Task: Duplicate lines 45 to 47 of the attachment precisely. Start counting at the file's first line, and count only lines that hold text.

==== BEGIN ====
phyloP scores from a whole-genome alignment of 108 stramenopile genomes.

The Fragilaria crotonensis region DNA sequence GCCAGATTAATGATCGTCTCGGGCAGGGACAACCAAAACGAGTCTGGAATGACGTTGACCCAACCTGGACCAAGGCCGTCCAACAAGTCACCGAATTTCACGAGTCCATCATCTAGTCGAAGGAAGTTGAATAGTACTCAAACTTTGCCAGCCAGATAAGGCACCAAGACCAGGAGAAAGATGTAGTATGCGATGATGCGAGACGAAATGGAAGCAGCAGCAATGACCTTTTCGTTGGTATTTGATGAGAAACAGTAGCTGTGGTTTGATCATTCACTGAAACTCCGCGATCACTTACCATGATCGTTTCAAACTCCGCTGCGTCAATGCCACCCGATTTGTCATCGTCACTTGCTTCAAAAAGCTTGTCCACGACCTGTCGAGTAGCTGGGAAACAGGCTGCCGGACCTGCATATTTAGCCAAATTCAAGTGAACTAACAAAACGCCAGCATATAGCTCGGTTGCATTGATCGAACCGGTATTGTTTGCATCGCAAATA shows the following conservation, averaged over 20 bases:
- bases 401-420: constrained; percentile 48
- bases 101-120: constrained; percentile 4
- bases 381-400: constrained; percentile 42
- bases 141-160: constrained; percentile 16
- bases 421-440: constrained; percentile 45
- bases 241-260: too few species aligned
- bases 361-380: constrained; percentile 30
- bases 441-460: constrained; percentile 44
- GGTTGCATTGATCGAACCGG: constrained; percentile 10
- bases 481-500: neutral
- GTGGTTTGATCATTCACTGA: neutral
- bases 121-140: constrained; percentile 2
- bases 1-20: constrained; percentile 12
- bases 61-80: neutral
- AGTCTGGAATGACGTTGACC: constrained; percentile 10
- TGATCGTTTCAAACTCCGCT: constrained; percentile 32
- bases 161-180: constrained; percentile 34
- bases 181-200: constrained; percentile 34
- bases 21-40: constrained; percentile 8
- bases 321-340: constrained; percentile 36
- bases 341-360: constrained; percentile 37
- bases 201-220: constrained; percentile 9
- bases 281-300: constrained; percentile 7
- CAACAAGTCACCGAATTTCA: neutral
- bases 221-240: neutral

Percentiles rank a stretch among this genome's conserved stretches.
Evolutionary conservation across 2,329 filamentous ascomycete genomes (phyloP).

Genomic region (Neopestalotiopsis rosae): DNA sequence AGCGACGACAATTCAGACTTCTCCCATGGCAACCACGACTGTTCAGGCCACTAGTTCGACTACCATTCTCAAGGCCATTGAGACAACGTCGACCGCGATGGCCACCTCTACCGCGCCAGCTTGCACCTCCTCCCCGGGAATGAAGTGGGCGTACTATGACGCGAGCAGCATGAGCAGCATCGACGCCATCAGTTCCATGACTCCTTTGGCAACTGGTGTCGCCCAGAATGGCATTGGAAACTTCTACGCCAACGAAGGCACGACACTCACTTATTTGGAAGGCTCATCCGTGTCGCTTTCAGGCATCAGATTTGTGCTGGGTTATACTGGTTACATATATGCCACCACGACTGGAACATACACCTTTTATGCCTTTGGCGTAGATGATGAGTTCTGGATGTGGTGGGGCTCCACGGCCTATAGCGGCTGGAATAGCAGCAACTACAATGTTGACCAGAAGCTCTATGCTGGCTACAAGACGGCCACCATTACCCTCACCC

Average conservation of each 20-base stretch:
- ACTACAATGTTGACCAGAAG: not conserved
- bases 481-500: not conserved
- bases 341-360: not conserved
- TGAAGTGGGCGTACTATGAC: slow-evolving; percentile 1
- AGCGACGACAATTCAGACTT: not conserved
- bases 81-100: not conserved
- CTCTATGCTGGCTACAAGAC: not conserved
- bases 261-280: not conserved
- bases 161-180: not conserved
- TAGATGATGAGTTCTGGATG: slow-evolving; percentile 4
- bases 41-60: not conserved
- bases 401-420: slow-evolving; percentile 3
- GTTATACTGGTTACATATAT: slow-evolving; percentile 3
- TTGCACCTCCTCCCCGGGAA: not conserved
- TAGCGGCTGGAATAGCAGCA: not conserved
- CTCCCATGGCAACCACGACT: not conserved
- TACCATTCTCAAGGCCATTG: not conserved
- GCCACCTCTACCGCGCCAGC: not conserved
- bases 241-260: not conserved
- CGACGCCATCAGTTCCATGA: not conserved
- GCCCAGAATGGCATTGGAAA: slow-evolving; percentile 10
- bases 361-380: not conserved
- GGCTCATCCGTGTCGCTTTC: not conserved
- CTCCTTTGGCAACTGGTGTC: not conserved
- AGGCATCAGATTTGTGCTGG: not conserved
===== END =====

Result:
- TTGCACCTCCTCCCCGGGAA: not conserved
- TAGCGGCTGGAATAGCAGCA: not conserved
- CTCCCATGGCAACCACGACT: not conserved